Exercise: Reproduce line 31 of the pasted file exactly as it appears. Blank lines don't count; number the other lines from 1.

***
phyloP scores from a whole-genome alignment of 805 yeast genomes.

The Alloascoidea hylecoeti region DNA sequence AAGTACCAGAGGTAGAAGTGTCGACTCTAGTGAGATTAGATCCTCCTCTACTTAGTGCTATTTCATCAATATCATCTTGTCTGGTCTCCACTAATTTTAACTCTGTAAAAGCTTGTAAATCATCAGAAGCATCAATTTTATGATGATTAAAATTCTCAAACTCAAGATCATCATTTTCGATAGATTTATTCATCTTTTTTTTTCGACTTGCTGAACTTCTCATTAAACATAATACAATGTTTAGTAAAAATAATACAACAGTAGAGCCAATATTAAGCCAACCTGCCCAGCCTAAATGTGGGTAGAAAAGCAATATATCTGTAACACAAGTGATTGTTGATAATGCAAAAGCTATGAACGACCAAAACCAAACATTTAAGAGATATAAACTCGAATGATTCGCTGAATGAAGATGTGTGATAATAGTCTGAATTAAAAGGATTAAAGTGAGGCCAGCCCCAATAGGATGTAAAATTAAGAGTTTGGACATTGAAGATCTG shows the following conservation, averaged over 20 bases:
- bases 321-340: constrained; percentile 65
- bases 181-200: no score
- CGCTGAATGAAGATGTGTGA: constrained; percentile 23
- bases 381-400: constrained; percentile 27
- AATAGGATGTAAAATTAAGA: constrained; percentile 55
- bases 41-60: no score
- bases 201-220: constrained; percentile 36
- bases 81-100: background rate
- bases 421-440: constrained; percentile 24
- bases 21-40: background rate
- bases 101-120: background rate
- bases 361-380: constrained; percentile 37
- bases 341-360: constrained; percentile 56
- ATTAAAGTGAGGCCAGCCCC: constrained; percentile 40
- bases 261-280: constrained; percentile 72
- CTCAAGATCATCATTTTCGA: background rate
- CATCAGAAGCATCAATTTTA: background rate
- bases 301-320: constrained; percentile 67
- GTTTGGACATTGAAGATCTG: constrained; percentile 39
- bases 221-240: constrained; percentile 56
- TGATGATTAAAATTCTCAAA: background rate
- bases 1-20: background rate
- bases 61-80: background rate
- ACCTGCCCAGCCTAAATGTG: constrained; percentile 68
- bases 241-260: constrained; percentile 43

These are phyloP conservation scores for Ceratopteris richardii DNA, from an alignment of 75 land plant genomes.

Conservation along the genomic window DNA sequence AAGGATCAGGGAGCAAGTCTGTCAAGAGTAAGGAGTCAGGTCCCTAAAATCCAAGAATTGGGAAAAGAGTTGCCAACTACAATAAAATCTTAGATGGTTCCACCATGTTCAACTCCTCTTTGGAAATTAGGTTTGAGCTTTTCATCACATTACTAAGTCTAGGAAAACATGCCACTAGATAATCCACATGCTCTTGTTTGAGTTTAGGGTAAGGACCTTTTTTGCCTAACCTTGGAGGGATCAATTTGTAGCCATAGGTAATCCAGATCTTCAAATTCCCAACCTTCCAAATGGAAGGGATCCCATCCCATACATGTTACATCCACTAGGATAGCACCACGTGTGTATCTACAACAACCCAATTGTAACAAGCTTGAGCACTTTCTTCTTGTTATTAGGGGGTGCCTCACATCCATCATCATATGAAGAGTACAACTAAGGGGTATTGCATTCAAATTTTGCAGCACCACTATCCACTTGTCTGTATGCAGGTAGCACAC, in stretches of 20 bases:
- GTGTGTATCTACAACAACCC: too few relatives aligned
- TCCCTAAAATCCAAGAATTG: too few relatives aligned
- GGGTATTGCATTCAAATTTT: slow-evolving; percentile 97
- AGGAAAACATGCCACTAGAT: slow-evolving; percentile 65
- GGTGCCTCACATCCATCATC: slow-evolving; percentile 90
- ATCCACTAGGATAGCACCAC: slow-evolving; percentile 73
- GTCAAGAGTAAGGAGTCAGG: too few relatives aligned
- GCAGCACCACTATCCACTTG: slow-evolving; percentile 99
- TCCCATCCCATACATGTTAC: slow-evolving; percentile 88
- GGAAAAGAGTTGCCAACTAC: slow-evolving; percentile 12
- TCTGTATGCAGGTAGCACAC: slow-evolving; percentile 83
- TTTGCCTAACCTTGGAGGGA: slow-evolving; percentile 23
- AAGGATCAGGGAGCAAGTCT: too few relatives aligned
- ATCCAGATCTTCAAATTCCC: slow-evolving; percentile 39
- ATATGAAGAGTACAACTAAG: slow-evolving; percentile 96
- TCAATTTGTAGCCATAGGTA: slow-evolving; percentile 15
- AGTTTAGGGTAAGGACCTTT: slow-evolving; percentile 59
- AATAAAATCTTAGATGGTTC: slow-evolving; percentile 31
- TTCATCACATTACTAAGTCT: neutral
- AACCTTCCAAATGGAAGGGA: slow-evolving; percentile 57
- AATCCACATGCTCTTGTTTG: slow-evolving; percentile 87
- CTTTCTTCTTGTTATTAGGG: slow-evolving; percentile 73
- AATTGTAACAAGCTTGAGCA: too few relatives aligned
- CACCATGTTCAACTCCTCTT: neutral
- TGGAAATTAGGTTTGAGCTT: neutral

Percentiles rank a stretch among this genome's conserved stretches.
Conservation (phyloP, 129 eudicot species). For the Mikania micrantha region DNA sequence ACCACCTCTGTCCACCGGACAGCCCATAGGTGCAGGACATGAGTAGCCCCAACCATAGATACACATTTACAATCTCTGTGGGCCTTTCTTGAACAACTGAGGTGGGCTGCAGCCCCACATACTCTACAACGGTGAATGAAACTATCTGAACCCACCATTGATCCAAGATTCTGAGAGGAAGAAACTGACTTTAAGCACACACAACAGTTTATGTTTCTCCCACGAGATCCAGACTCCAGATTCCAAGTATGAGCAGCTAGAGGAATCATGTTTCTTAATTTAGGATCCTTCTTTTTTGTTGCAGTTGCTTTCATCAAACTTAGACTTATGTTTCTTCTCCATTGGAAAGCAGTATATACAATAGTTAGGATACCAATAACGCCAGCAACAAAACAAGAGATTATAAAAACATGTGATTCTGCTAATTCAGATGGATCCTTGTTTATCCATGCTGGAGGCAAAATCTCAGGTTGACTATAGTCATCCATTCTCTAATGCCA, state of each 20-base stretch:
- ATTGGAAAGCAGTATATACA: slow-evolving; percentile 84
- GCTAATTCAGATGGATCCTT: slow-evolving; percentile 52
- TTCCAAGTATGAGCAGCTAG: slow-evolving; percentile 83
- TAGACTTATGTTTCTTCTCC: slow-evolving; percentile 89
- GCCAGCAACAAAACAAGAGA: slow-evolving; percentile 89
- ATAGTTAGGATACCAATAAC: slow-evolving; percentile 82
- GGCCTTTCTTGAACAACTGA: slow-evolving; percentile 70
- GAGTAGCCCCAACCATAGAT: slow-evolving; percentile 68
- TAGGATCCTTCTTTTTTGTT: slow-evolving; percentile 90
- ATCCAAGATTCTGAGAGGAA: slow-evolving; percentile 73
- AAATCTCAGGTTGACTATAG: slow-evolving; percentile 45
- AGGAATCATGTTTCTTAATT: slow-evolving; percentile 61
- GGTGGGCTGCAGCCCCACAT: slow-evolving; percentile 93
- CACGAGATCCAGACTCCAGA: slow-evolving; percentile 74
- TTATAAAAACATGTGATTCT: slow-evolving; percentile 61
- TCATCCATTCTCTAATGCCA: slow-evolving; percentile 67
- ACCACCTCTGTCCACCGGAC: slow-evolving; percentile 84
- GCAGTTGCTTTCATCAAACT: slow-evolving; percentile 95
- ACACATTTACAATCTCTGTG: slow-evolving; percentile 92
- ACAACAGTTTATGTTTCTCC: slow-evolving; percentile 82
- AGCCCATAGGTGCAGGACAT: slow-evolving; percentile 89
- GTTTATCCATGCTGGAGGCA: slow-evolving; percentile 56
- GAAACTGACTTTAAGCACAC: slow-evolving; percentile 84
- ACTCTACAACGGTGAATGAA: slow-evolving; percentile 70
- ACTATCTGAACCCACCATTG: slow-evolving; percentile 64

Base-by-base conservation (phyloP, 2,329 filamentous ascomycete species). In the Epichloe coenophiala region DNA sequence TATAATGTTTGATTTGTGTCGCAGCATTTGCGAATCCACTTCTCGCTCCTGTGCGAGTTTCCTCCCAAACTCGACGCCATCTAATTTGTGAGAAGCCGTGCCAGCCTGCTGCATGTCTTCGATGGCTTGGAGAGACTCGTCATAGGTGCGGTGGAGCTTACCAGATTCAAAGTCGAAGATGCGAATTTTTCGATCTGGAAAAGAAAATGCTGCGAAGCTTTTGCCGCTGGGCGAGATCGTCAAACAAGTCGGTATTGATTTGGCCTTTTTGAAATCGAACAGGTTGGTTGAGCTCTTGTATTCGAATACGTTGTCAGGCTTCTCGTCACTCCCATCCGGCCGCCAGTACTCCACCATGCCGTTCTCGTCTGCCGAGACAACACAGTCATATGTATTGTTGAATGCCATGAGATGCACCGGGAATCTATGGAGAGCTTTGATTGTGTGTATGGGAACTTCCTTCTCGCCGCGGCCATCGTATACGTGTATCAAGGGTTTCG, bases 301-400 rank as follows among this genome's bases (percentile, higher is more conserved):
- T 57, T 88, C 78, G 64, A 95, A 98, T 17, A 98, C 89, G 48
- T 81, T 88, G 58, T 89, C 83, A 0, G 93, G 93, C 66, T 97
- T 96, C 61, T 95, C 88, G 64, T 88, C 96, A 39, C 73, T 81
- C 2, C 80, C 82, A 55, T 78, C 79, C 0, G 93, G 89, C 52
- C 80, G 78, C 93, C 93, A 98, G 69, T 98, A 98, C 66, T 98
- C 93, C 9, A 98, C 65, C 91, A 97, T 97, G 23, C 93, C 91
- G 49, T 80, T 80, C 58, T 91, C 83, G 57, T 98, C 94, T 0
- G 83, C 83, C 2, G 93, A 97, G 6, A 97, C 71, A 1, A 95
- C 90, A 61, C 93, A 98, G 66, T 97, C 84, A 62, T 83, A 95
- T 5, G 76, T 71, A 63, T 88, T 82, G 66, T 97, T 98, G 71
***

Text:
- TCCCTAAAATCCAAGAATTG: too few relatives aligned